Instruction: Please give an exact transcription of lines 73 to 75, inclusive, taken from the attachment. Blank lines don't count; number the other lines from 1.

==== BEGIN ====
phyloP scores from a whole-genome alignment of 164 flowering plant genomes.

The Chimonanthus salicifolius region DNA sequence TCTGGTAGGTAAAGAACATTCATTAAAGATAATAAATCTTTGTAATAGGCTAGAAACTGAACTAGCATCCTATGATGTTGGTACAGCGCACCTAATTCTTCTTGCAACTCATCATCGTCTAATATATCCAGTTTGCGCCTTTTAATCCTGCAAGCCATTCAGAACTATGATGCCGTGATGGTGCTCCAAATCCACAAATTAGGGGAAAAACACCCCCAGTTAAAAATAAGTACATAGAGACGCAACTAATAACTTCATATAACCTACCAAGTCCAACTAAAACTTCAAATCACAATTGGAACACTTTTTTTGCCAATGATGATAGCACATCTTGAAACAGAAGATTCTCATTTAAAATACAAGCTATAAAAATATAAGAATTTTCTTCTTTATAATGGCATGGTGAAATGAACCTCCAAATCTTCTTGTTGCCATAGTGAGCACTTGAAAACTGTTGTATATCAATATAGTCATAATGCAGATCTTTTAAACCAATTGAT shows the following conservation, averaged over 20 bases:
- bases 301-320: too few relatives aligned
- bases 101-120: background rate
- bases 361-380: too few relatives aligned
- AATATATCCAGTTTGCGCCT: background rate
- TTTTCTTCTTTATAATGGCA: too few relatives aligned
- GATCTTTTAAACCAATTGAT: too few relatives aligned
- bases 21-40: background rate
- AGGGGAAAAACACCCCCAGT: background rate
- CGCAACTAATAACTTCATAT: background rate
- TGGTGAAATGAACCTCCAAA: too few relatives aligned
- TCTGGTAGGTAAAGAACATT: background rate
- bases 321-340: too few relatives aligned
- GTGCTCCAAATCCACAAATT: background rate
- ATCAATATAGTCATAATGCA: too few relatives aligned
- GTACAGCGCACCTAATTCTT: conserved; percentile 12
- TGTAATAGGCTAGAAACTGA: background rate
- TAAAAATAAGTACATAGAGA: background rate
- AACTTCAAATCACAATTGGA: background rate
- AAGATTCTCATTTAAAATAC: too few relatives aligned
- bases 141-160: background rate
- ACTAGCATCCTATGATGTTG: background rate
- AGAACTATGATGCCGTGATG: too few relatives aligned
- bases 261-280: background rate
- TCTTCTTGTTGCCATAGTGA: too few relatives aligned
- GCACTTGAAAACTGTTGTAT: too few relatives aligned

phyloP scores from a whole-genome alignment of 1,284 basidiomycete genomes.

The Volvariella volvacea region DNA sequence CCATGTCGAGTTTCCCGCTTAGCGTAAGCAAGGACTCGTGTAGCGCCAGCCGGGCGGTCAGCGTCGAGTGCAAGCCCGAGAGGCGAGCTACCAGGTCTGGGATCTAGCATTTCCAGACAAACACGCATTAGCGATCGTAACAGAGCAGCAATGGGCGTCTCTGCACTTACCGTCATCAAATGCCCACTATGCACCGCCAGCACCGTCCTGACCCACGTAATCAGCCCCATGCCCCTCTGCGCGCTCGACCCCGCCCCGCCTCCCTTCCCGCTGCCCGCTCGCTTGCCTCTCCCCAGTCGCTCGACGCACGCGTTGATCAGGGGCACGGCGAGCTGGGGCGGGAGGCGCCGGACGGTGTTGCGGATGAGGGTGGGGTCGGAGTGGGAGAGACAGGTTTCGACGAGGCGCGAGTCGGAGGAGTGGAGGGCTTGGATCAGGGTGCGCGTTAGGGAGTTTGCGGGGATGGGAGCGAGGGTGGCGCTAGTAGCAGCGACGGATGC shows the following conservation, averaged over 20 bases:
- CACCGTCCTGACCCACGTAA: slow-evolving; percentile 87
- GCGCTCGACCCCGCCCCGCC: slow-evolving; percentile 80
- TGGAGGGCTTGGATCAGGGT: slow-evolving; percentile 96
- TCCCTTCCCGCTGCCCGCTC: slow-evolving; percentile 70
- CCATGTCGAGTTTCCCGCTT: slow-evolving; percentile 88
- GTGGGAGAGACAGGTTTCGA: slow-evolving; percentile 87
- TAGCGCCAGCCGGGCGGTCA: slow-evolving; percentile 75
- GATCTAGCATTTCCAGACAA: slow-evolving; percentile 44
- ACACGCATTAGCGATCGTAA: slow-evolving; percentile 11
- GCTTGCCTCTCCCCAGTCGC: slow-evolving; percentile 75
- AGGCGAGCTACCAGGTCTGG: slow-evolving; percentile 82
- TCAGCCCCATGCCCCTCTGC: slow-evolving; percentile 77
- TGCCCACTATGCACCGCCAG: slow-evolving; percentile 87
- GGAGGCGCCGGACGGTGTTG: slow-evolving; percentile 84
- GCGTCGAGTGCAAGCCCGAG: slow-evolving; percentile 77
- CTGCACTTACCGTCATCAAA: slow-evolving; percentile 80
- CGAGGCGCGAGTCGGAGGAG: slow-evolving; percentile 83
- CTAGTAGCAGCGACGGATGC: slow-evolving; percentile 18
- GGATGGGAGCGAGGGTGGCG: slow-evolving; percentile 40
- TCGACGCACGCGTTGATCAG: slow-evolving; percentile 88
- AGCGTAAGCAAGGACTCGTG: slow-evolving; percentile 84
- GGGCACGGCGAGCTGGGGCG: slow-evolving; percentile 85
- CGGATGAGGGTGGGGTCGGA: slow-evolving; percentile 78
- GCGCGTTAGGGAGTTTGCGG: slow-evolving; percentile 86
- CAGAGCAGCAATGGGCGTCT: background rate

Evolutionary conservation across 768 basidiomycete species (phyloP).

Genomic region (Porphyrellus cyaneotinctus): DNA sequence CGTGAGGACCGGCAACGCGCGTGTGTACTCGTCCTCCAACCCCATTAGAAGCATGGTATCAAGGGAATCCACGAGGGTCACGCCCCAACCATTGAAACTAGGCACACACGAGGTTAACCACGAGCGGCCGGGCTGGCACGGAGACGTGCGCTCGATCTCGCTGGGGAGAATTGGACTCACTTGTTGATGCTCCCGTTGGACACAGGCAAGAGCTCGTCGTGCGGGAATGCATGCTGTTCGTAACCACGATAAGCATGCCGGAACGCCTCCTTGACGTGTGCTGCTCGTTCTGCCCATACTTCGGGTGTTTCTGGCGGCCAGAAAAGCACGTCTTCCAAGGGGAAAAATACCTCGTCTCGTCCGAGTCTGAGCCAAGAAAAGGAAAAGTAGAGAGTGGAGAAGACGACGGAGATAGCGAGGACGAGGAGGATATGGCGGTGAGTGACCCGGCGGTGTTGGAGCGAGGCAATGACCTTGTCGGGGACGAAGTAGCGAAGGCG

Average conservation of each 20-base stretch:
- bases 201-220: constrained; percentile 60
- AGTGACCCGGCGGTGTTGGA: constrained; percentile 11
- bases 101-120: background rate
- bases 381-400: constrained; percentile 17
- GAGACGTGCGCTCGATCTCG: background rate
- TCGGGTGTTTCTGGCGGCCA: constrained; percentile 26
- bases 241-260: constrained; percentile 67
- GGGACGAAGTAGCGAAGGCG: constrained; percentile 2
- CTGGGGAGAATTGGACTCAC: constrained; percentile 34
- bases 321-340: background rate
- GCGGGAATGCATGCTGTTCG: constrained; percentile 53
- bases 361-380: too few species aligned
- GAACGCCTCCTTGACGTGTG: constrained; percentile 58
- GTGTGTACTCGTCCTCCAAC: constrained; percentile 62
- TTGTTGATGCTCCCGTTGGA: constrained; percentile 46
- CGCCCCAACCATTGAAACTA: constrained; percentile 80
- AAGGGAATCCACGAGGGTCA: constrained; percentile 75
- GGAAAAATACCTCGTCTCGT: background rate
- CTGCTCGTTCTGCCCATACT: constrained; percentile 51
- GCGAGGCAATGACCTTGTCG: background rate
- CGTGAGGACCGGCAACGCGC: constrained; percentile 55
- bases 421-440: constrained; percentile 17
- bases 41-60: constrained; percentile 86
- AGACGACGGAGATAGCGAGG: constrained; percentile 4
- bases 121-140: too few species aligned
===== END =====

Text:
- CGCCCCAACCATTGAAACTA: constrained; percentile 80
- AAGGGAATCCACGAGGGTCA: constrained; percentile 75
- GGAAAAATACCTCGTCTCGT: background rate